Last year, when it struck down New York’s concealed-carry law, the Supreme Court upended how the courts scrutinize gun regulations by creating an unusual new test for them: Their constitutionality must be weighed by whether or not similar laws existed when the Second Amendment was ratified all the way back in 1791.
“When the Second Amendment’s plain text covers an individual’s conduct, the Constitution presumptively protects that conduct,” Justice Clarence Thomas wrote for the court in New York State Pistol and Rifle Association v. Bruen. “The government must then justify its regulation by demonstrating that it is consistent with the nation’s historical tradition of firearm regulation. Only then may a court conclude that the individual’s conduct falls outside the Second Amendment’s ‘unqualified command.’”
Originalism—which asserts that the Constitution must be interpreted based on its original public meaning—has been in ascendance on the right for years, but the Bruen ruling may have been the most brazen application yet of the legal doctrine. It may also have been the sloppiest, as the justices seemed to implicitly acknowledge in oral arguments on Tuesday in a separate gun case.
It fell to Solicitor General Elizabeth Prelogar, arguing on behalf of the federal government in United States v. Rahimi, to explicitly poke holes in the “historical tradition” test. She didn’t ask the court to overturn Bruen outright—likely a tactical decision, given that she urged the justices not to strike down the New York concealed-carry law last year—and instead asked the justices to “clarify” some aspects of this new historical test for gun laws.
Prelogar noted that the opposing lawyer in Rahimi, who was challenging a federal law banning gun ownership for people under domestic violence protection orders, had argued that the government must find a nearly exact historical analogue after Bruen to uphold a modern gun restriction. “I think that is a clearly incorrect reading of Bruen,” she told the justices. “Unfortunately, it’s a profound misreading that many lower courts have been adopting. And I think that it’s important for the court to understand the destabilizing consequences of that reading in the lower courts.”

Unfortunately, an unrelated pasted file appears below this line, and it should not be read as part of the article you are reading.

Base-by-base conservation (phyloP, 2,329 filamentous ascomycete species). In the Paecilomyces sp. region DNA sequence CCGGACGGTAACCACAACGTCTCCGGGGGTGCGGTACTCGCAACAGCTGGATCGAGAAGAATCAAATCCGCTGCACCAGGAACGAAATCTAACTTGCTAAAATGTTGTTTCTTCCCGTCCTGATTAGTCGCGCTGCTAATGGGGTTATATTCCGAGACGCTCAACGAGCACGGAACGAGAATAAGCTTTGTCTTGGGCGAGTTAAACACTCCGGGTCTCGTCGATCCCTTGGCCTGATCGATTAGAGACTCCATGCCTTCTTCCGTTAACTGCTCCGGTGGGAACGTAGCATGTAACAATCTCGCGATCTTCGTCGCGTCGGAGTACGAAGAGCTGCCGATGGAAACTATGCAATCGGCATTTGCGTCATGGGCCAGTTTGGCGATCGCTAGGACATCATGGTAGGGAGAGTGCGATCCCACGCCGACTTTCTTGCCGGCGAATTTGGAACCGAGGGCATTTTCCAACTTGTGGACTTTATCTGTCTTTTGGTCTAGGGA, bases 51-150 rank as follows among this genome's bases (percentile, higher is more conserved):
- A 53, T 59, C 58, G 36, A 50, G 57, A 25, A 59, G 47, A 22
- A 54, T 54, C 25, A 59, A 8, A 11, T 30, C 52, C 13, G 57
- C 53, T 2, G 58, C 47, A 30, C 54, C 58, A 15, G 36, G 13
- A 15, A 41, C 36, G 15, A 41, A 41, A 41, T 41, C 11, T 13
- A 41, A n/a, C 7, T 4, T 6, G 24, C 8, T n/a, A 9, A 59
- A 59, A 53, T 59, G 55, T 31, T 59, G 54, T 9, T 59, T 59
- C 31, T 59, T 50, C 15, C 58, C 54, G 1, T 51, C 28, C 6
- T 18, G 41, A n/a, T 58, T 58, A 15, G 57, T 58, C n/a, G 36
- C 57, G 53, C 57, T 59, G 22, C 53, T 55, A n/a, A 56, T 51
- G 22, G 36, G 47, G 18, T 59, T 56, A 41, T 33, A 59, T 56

None of the justices really challenged this framing, because it was a polite way for them to save face. The problem isn’t that the lower courts have been “misreading” Bruen. To the contrary, it’s that they’ve been correctly reading Bruen and taking it to its logical conclusion. That decision made the Rahimi challenge inevitable, and now it’s up to the justices to clean up the mess.
Since the Supreme Court in 2008 recognized an individual right to bear arms in the Second Amendment, many federal courts had engaged in a cost-benefit analysis of gun laws—and indeed upheld most existing gun regulations by accepting the government’s stated interest in preventing gun deaths. But Thomas, who had long complained that this approach turned the Second Amendment into a “second-class right,” used Bruen to quash it in favor of an originalist one. Under the history-and-tradition test, courts can only look to whether the regulation in question had a “historical analogue” in the late eighteenth and early nineteenth centuries. If one couldn’t be found, then the restriction apparently ran counter to the original public meaning of the Second Amendment as early Americans would have understood it.